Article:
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Camera 65 and the Metro Bourke Street Bigger than…

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The 70mm Newsletter
Written by: Eric White, Melbourne, AustraliaDate: 22.05.2010
Back in the late sixties or early seventies, during the run of "The Shoes Of The Fisherman" in Melbourne, I remember Graham McGhee, one of the projectionists, telling me that MGM had planned to put 70mm into their Bourke Street Metro for "Ben-Hur", but decided that the theatre would not have been able to install a wide enough screen to make it worthwhile.

"Ben-Hur" was filmed in a process called Camera 65, which was basically 70mm with a slight horizontal 'squeeze', and if projected in this format there would have been a projection aspect ratio of about 2.7:1, much wider than CinemaScope, whose aspect ratio in the late fifties had settled down to about 2.3:1 (Originally it was 2.55:1). I would assume that Metro would have wished to have shown "Ben-Hur" in 70mm at this ultra wide ratio in its hard ticket seasons, and the Bourke St proscenium could just not accommodate it. (Neither could MGM’s St James in Sydney if reports from that city are to be believed). Apart from that, the projection room at Bourke Street was very small. I am not sure that there would have been enough head-room for 70mm machines, with their big 6,000 ft spool boxes. The rewind room was so small that the supply arm of the rewinders had to be mounted unusually high above the bench with the film making a right-angle bend around a roller to allow enough bench space to make splices on. I have seen nothing like that anywhere else.
 
More in 70mm reading:

The lost world of 70mm Theatres By Ian Hanson

A comment to "The lost world of 70mm Theatres"

Cinerama At the Plaza

The history of some cost- saving approaches to the 70mm experience

Internet link:

 
The ultra-wide projection angle made possible with the use of the 70mm Camera 65 Process.

The Bourke Street Metro was a two-gallery theatre, like the Collins Street Athenaeum, and as was the case there, the projection rake was quite steep. I cannot remember if the screen was tilted at all. An ultra-wide screen would have required some sort of a curve, which would have produced the sort of distortion that the picture had at the Greater Union’s Chelsea Cinema in Flinders Street. Horizons and credits buckled upwards towards the sides of the screen. It is reputed that the CinemaScope prints of "Ben-Hur" had a slight frame-line because of the wide aspect-ratio used in shooting, and it is likely that the height of the screen was actually reduced a fraction, so the picture would have been about 2.5:1. If you look at the DVD, it is taken off a Scope print and the "letterboxing" is more severe than normal. I am not sure to what extent "Ben-Hur" was shown with the squeezed 70mm prints overseas. I believe that some American first-run engagements would have been presented in this way, but even in 1959 70mm theatres were not all that thick on the ground and those that existed would mainly have been showing "Around The World In 80 Days" and "South Pacific", with perhaps a bit of "Sleeping Beauty" thrown in. Philips were only producing about 50 pairs of 70mm machines a year and Cinemeccanica was only just starting production. Of course, there were also Simplex and Century 70mm machines coming into production. But it could not be taken for granted that every big American city would have a 70mm house. So I cannot say to what extent "Ben-Hur" was originally shown in 70mm.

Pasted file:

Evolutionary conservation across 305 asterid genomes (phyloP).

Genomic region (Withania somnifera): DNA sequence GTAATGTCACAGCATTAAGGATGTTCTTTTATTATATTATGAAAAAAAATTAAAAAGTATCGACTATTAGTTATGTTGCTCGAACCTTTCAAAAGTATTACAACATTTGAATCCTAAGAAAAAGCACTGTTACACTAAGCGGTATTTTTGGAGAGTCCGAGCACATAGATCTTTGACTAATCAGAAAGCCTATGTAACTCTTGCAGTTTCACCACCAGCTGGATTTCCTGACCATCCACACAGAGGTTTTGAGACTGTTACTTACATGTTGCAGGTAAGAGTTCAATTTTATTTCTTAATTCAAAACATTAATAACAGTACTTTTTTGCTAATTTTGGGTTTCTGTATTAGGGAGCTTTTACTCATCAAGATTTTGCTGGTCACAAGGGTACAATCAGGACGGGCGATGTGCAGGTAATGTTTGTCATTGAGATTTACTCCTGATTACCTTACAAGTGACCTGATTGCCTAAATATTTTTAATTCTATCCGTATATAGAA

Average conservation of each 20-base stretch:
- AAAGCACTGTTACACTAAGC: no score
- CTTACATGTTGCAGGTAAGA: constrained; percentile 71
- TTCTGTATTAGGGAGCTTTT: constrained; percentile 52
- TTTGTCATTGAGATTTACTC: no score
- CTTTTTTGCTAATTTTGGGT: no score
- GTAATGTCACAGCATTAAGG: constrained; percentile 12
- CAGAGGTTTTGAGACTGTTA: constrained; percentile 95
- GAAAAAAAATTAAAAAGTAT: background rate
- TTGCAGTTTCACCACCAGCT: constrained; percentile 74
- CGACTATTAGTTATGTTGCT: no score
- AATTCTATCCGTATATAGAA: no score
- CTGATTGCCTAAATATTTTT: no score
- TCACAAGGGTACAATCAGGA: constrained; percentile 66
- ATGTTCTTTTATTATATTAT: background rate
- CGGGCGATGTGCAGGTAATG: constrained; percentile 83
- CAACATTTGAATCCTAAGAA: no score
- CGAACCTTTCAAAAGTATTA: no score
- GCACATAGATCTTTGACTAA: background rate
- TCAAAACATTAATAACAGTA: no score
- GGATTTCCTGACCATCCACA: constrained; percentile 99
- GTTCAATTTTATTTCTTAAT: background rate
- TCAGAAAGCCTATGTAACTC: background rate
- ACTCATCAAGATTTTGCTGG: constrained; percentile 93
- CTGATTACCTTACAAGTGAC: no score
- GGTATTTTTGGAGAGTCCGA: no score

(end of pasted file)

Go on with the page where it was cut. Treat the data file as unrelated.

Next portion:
In the late 1960s there was a revival of "Ben-Hur" at the Chelsea in Melbourne and this was an unsqueezed 70mm print with an aspect ratio of about 2.2:1. It may well be the same print that is screened at St. Kilda’s Astor Theatre from time to time (usually at Christmas and Easter). As the aspect ratio is narrower than that used during filming, the sides of the picture get cut off. For most of the time this does not matter, but in a couple of shots it is noticeable. The DVD shows everything however.

If you wish to see "Ben-Hur" in its 70mm splendor, a visit to the Astor is well worth the trip. The print is still in very good condition, with the colour intact.

Photographs: Diagrams and artwork from the collections of Ross King & Kevin Adams
 
 
  
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